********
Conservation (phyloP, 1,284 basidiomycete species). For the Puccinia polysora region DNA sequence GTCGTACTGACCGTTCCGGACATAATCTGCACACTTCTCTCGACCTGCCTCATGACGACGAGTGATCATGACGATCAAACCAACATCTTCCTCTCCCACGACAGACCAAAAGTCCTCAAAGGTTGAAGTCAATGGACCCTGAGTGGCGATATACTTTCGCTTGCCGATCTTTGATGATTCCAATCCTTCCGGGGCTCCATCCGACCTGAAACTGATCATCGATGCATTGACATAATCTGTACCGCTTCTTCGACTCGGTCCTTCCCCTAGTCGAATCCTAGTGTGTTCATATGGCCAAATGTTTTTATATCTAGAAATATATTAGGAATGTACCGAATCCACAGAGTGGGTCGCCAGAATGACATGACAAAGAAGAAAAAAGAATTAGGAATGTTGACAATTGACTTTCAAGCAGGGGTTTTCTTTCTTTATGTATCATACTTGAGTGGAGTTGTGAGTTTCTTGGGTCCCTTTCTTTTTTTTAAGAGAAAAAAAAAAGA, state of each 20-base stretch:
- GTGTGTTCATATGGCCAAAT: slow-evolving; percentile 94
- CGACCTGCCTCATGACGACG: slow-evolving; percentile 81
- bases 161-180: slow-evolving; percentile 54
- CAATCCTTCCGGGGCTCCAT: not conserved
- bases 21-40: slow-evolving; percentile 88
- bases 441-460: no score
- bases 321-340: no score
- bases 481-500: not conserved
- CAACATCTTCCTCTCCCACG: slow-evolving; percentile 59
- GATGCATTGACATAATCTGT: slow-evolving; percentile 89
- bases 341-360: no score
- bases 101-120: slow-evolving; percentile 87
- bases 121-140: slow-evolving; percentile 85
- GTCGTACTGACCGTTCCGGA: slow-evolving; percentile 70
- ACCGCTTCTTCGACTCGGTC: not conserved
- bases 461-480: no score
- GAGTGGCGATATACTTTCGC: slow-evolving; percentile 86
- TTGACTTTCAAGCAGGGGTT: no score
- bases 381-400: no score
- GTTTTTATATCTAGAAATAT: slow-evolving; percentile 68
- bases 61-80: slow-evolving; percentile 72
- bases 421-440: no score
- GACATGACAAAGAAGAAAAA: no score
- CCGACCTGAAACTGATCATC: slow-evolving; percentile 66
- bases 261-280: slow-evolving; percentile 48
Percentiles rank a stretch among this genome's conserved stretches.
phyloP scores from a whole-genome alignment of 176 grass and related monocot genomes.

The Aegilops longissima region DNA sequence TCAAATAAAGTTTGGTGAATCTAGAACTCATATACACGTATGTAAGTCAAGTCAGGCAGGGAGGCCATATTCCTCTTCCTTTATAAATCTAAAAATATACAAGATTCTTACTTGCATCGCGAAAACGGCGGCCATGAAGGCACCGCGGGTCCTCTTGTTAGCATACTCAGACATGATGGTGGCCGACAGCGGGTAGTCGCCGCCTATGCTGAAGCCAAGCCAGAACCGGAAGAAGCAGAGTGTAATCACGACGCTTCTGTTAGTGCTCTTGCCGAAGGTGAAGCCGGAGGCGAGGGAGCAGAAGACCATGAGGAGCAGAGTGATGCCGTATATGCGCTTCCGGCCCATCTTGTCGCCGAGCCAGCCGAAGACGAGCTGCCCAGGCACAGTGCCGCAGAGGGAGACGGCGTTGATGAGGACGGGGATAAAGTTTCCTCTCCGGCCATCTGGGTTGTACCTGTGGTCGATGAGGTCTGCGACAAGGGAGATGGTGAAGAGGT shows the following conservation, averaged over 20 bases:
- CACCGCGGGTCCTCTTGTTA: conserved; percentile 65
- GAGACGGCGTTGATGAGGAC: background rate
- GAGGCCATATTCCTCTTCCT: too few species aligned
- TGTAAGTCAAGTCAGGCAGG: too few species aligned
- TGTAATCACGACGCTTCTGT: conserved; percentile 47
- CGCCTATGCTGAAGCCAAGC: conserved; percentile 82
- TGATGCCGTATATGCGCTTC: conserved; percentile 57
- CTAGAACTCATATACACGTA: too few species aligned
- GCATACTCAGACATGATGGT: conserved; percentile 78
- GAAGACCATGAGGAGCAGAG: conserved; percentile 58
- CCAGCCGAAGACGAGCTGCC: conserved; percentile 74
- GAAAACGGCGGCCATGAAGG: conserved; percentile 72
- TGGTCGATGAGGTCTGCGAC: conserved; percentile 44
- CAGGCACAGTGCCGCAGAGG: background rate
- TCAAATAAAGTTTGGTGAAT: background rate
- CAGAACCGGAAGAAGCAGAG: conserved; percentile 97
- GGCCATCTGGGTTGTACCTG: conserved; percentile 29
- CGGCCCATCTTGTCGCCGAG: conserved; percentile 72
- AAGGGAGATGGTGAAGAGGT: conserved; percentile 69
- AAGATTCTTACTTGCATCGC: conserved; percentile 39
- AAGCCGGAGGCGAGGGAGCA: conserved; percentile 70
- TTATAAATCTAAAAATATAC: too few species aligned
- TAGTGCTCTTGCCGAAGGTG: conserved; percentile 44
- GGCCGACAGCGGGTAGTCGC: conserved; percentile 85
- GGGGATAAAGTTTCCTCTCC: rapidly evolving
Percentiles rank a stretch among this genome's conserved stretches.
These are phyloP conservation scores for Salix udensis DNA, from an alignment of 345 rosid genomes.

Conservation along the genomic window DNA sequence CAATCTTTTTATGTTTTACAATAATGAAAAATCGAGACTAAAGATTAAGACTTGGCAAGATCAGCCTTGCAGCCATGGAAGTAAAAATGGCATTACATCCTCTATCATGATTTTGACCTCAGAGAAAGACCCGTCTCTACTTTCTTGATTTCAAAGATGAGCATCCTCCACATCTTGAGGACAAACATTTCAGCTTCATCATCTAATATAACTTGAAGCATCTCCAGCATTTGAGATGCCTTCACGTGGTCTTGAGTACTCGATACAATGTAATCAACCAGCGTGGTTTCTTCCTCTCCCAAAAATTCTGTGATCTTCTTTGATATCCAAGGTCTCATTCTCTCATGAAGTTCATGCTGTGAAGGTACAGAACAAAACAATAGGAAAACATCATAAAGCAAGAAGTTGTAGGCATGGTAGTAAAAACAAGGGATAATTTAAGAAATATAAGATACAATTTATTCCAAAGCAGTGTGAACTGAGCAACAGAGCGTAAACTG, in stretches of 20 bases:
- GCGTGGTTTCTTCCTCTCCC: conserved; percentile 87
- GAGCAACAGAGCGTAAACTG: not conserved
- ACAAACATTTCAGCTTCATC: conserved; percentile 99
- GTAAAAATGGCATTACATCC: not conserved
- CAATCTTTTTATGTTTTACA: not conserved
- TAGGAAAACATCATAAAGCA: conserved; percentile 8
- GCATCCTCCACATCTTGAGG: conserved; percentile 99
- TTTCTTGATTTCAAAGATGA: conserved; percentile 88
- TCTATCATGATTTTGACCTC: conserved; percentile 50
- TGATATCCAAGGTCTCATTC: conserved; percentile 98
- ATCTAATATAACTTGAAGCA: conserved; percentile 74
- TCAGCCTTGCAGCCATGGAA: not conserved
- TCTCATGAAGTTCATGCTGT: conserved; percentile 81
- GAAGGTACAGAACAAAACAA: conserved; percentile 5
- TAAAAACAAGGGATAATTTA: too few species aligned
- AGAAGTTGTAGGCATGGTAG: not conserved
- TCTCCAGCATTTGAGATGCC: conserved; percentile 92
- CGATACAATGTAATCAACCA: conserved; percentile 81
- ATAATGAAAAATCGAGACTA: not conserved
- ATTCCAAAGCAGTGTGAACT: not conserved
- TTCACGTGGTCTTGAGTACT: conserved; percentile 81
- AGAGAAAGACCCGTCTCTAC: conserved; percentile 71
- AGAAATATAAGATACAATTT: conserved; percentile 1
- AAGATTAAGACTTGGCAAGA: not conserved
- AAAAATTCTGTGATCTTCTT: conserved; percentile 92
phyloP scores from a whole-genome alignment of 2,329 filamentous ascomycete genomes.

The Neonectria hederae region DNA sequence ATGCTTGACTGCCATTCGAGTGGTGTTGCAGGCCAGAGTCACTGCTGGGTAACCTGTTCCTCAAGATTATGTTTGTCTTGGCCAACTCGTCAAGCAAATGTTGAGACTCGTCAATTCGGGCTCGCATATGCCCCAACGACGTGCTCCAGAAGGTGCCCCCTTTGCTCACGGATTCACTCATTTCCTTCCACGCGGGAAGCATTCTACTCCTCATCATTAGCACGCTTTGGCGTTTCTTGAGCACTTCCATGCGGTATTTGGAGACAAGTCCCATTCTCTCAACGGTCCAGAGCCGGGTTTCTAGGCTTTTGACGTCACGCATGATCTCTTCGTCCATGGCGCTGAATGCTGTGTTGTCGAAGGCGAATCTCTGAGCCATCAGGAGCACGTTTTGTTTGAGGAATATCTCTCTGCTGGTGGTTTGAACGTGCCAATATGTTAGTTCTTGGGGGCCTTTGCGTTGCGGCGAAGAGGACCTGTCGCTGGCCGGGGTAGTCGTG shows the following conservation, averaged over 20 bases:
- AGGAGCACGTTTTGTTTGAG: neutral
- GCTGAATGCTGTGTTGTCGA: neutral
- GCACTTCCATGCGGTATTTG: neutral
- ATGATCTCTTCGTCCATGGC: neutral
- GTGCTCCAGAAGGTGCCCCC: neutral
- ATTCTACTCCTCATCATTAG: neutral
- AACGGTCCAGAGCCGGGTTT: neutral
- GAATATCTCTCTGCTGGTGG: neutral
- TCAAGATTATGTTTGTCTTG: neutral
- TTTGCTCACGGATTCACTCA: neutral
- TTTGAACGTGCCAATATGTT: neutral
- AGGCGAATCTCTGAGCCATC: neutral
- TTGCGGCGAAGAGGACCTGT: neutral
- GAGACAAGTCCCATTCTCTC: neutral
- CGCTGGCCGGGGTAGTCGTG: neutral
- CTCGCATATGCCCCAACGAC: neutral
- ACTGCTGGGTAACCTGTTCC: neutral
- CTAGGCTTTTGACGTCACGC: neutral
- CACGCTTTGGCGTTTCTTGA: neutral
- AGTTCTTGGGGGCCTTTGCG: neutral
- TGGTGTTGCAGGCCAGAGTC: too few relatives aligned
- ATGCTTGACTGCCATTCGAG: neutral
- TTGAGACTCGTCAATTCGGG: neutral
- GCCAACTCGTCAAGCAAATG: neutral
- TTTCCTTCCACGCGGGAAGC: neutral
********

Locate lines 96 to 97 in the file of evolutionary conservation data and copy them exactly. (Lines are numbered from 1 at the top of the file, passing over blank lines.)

- AGGCGAATCTCTGAGCCATC: neutral
- TTGCGGCGAAGAGGACCTGT: neutral